*We’d love to learn more about the recruitment and training of the male champions. How will you select them, will they be paid, what will the quality of training be, and how will it be delivered?
We will select our male champions through the central MOH and regional health office in Gardo. Criteria for selection are graduation from high school, experience engaging community in social transformation, good communication skills, good public speaking skills, supportive of women’s empowerment & reproductive health, and excited to talk to men about behavior change for community transformation. They will be paid. $100/MHP/month at PHU, $150/CHW/month at HF. Based on past experiences, we know that motivation will be important, so this pay is slightly higher than for others doing similar work. The training materials will be developed within the NGO technical team including US advisor, and vetted with MOH. Training materials will be culled from existing evidence-based training documents used in other countries from organizations like Save the Children, Promundo and UN Women. We anticipate holding one initial week-long training and then again a 2-3 day training after six months to refresh and discuss experience so far. It will be delivered by a national or East African consultant with experience providing training in gender equality and reproductive health. We will monitor learning with simple pre- and post-tests delivered at the beginning and end of both trainings.
*This idea gets to the heart of one of the key known barriers to family planning uptake in this region. It would be interesting to understand how you will manage some of the risks in this approach such as male champions maintaining conservative views and not delivering the desired messages, or that the male champions will not be listened to or get access to the people for whom it will make a difference.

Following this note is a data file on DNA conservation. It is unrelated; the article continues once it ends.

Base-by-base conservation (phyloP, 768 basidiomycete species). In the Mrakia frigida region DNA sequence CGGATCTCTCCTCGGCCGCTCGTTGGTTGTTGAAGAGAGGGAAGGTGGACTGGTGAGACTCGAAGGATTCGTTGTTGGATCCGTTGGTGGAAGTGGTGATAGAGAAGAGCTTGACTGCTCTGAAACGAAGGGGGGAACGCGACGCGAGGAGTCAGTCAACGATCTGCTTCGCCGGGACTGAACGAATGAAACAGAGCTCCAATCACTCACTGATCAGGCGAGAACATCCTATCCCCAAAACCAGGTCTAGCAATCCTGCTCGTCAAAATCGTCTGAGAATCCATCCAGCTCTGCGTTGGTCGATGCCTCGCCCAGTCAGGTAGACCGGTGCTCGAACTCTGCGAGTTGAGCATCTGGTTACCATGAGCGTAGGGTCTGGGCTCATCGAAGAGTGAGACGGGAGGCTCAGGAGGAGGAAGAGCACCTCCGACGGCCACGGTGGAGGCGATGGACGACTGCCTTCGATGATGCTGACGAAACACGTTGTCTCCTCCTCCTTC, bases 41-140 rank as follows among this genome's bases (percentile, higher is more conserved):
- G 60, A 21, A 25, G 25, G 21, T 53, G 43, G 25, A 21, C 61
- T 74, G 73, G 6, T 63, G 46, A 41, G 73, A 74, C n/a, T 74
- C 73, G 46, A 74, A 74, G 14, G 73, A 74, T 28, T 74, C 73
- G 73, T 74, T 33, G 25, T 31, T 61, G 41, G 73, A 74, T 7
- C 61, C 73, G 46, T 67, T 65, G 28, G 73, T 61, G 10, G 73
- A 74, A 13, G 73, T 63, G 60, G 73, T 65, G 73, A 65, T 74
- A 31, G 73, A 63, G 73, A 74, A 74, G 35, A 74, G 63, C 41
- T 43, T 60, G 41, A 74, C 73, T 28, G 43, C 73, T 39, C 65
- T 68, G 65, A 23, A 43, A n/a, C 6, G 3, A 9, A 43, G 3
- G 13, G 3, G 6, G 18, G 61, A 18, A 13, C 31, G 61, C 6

A lot of it comes down to HOW the message is delivered. Rather than a didactic approach, we intend to empower our male champions to use innovative, interactive teaching methods, including using dramas, having community listening sessions of Somali traditional music (thanto), and playing games. In general, we want each male champion to come up with his own approach that he believes will work best in the community where he lives.
Another important piece is the quality of the training and support from monitors, which we intend to be robust. For the training we will will draw on evidence-based literature from Promundo, Save the Children & the UN on how to change hearts and minds related to gender equality. Last, we think it is important to manage our expectations. When the first family planning service provision and promotion project came to Karkaar in 2012, it was such a sensitive topic that the initial pilot was called “BeMONC.” Slowly, norms are changing around family planning use, but it does take time. We do not expect to realize social transformation around reproductive health at once. However we are confident that by directly engaging men through male champions – an approach not tried in this region, to the best of our knowledge – we think we can fill an important gap that will lead to social transformation in years to come. *It would be interesting to know if wider SRH will be included: will the male champions be trained to discuss more than family planning? We will train them on SRH in general, with family planning as a focus, and with gender equality/support for women as the framework for these discussions. We will also discuss with them ways to improve couples communication about health issues (see Male Motivator program: https://www.k4health.org/toolkits/igwg-gender/male-motivator-training-curriculum-using-male-motivators-increase-family). We do believe it will be important to let our trained staff have some creativity in message content and how they deliver these messages.